The market failure is perpetuated when water is sold to the city. When the marginal benefit of groundwater pumpers are excluded from the calculus in the water sale, the quantity of water sold to the city will be greater and priced less than the social optimum. Inviting the groundwater users into the sale negotiations would correct the failure by internalization of groundwater user benefits. However, from the canal user’s perspective, the groundwater pumpers have been the beneficiaries of free water since construction of the canal. The costs of canal operation and maintenance, the costs of canal and storage construction, purchase of water from various suppliers, and damages resulting from warm water wells have been borne entirely by the surface water users. Further, inclusion of the groundwater users would not be in the city’s interest. With the groundwater users represented at the sale, the socially optimal amount of water sold to city will decrease and the price the city pays for water will increase. Groundwater users fall through cracks of a failed legal system and market that does not address hydrologic externalities.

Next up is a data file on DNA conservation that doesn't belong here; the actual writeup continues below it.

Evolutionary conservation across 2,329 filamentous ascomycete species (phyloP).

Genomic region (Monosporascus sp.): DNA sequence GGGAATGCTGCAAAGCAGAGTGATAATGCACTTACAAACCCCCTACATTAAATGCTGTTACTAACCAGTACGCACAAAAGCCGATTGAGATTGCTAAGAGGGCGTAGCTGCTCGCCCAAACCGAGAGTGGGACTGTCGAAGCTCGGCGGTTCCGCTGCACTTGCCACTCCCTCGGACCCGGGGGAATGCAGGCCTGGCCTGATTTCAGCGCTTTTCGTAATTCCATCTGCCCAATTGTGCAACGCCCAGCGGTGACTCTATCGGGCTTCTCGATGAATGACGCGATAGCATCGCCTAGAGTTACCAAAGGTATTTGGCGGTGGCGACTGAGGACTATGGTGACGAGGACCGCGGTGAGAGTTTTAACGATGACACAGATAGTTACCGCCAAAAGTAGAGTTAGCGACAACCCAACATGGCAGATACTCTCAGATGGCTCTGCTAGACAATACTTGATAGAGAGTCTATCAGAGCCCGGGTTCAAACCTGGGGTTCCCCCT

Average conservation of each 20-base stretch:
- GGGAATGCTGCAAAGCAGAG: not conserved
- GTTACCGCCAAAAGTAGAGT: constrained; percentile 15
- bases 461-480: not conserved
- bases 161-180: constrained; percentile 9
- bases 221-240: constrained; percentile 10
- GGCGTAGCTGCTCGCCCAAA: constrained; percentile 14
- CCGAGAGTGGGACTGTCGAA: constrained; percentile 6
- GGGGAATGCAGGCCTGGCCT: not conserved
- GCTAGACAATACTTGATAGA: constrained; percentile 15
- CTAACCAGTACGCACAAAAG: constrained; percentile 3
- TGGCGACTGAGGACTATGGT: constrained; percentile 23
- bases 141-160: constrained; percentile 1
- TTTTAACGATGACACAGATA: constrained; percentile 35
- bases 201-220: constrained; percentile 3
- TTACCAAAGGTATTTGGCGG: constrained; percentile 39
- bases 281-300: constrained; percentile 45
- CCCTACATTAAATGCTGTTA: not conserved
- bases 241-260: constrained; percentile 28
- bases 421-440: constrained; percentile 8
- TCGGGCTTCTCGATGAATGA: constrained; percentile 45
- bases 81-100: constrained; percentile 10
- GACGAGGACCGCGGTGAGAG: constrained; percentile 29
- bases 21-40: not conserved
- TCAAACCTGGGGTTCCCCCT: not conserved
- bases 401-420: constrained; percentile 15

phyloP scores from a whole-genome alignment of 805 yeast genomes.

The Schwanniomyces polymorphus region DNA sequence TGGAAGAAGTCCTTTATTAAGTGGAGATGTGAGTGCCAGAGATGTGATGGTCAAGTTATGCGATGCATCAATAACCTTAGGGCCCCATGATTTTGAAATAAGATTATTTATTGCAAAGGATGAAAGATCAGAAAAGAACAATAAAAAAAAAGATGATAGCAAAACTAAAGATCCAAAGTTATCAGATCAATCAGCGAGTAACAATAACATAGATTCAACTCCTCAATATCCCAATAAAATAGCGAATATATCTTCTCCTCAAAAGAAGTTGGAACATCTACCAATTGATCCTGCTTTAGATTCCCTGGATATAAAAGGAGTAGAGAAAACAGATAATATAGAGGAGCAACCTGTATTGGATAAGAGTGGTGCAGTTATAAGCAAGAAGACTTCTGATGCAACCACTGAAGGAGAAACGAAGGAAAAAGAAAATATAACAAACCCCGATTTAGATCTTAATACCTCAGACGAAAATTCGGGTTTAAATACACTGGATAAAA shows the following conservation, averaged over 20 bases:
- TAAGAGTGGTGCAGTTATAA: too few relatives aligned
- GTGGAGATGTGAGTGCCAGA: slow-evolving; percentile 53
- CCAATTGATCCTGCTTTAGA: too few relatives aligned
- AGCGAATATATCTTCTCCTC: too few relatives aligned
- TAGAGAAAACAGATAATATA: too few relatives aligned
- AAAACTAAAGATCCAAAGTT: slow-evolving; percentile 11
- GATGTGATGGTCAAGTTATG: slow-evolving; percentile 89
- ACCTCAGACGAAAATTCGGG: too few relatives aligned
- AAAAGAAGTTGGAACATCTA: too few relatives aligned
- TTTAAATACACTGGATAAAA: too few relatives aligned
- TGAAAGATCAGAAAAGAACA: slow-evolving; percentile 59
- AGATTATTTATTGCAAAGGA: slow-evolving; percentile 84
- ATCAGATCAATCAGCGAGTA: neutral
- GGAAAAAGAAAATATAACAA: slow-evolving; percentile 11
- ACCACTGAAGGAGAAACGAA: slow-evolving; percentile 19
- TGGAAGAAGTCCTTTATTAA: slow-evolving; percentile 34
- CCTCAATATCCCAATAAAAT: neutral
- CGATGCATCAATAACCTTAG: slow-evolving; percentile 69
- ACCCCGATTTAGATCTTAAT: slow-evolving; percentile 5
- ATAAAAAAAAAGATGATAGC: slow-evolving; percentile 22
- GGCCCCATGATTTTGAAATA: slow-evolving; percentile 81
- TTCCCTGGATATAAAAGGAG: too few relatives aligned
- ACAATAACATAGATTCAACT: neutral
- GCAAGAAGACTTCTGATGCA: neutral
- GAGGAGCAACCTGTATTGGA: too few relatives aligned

There are four general policy responses to remedy externality caused market failures: (1) Pigouvian tax on a negative externality or subsidy on a positive externality, levied to align the market price with the social price; (2) technological elimination; (3) markets or internalization through pricing; (4) regulatory or administrative fiat.
Idaho's Eastern Snake River Plain Comprehensive Aquifer Management Plan (CAMP) included language to "recognize the value of incidental recharge [from surface-water irrigation]." To fund the reallocation through buyouts or other means and increase water supplies from aquifer recharge, increased storage, or other ways, CAMP proposed a fixed per-acre rate charge. The highest rate was set for groundwater users—a rudimentary fixed rate Pigouvian tax, to discourage pumping damage on surface water. Ironically, funding of CAMP was legislatively blocked by some of the very canal companies who might have become subsidy recipients.